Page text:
I have tried to solve the following statements:

a) The number of leaves on a fully grown oak tree – Normal

b) The age at which people's hair turns grey – Normal

c) The number of hairs on the heads of 20-year olds – Normal

d) The number of people who have been hit by lightning x times - Power Law

e) The number of miles driven before your car needs a new transmission - Poisson

f) The number of runs a batter will get, per cricket over – Poisson

g) The number of leopard spots per square foot of leopard skin – Normal

h) The number of people with exactly x pennies sitting in drawers – Binomial

i) The number of apps on people's cell phones – Normal

j) The daily attendance in Skiena's data science course - Normal

I am not sure about the following statements, please give me your feedback.

(a) The beauty contestants at the Miss Universe contestant.

(b) The gross of movies produced by Hollywood studios.

(c) The birth weight of babies.

(d) The price of art works at auction.

(e) The amount of snow New York will receive on Christmas.

(f) The number of teams that will win x games in a given football season.

(g) The lifespans of famous people.

(h) The daily price of gold over a given year.

  • $\begingroup$ What is The Quant Shop? $\endgroup$
    – Dave
    Oct 17, 2020 at 7:45
  • $\begingroup$ @Dave It is just a term used in this question. Please ignore it. $\endgroup$ Oct 17, 2020 at 7:47
  • 2
    $\begingroup$ The questions may make more sense given some context. At best, you have been told about a small number of named distributions and are asked to guess which might be most appropriate. Even so, the question can't be answered without knowing which distributions are candidates. Several of your answers suggest "normal" for distributions that are in principle discrete. Answers of "no idea but show me some data and I will give you some comments" or "is there any reason why that should follow a named distribution?" are presumably not expected, but are likely from anyone experienced. $\endgroup$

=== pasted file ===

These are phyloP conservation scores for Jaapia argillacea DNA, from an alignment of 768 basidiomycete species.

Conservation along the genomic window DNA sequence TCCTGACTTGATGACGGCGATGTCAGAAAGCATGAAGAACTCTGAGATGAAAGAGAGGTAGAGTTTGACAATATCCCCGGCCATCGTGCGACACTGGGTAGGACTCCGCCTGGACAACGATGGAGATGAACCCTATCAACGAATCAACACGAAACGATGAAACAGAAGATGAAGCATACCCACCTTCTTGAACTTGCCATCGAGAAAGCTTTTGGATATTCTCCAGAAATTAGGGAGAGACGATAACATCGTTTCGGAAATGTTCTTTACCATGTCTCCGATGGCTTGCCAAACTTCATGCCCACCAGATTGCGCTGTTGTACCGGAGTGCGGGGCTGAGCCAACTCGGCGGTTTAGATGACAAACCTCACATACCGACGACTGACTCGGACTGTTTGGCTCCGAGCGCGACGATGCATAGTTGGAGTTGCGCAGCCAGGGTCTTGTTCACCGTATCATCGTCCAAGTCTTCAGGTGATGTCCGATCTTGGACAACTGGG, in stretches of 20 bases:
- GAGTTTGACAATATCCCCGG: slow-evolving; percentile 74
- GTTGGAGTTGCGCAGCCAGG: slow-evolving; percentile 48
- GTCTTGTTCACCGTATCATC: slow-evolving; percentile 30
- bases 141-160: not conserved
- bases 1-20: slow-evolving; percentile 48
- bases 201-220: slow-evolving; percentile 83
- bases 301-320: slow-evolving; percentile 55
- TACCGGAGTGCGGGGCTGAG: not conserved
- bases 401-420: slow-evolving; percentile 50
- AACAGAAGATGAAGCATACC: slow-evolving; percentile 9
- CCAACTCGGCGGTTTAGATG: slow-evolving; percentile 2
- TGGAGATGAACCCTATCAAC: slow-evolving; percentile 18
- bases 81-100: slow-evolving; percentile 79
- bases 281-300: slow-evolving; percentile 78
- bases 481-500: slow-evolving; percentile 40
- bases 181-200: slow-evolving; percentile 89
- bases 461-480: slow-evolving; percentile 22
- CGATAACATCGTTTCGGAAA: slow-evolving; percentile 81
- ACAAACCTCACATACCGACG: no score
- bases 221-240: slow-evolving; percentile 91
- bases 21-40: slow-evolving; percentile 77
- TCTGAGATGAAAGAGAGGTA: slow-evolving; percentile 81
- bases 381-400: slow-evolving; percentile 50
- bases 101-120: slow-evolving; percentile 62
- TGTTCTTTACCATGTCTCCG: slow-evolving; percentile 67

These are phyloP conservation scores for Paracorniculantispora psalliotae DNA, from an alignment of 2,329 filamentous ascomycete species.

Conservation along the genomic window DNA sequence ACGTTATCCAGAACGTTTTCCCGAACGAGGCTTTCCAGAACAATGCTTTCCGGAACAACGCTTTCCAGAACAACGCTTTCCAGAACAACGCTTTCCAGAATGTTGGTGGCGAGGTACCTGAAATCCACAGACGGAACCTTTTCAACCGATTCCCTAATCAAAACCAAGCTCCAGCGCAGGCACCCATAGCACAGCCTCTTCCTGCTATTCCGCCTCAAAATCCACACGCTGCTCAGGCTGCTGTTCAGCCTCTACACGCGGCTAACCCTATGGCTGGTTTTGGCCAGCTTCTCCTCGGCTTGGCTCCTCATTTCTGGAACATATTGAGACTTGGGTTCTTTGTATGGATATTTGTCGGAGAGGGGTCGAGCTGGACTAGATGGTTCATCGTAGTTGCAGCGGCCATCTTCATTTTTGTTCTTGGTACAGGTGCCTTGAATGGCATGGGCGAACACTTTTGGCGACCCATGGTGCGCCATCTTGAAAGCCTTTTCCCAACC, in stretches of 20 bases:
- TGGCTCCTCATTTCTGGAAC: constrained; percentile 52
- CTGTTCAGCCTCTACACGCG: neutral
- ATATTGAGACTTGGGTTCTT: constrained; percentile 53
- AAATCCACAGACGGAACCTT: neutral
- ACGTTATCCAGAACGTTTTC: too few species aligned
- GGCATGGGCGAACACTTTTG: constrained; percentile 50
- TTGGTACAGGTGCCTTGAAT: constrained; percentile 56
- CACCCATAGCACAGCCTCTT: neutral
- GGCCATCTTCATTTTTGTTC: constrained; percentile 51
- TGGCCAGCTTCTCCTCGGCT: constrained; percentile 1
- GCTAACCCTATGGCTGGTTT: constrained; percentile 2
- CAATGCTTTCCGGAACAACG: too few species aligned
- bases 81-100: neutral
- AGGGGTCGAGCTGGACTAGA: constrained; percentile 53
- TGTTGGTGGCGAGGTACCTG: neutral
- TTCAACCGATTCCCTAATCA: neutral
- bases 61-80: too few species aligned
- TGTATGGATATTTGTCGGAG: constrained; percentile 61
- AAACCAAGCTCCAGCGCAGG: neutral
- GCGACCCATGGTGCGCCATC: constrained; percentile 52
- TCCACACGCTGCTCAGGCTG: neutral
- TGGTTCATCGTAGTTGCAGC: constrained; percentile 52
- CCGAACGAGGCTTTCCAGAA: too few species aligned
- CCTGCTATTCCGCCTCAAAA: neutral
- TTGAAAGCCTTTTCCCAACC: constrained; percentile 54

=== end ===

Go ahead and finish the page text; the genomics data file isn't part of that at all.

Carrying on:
– Nick Cox
    Oct 17, 2020 at 10:43

1 Answer 1


Rather than directly answer each point, I think it is better to explain how to think about these questions.

I would disagree with even your answer to h). Just because the question states the number of pennies does not mean it has anything to do with flipping coins. For each scenario you should consider the distributions, and what they represent. For instance, can we have a binomial distribution with n and p to adequately represent the number of coins someone will have? I would suggest not, because if you set an 'n', then you eliminate the possibility that someone has n+1 coins, effectively saying it has 0 probability.

Additionally, can the number of leaves on a tree truly be normally distributed? I can sample 187.231 from the normal distribution, but can we have that many leaves. In practice it would be okay to use a normal distribution to model discrete values as it is indeed "close enough", but here I would say it is more appropriate to model it with the discrete poisson distribution, (which is asymptotically normal anyway).

In summary, have a look at the properties of the distributions, consider not only their shape, but what values can be sampled from them, and then use that information to decide which model to use for each problem.


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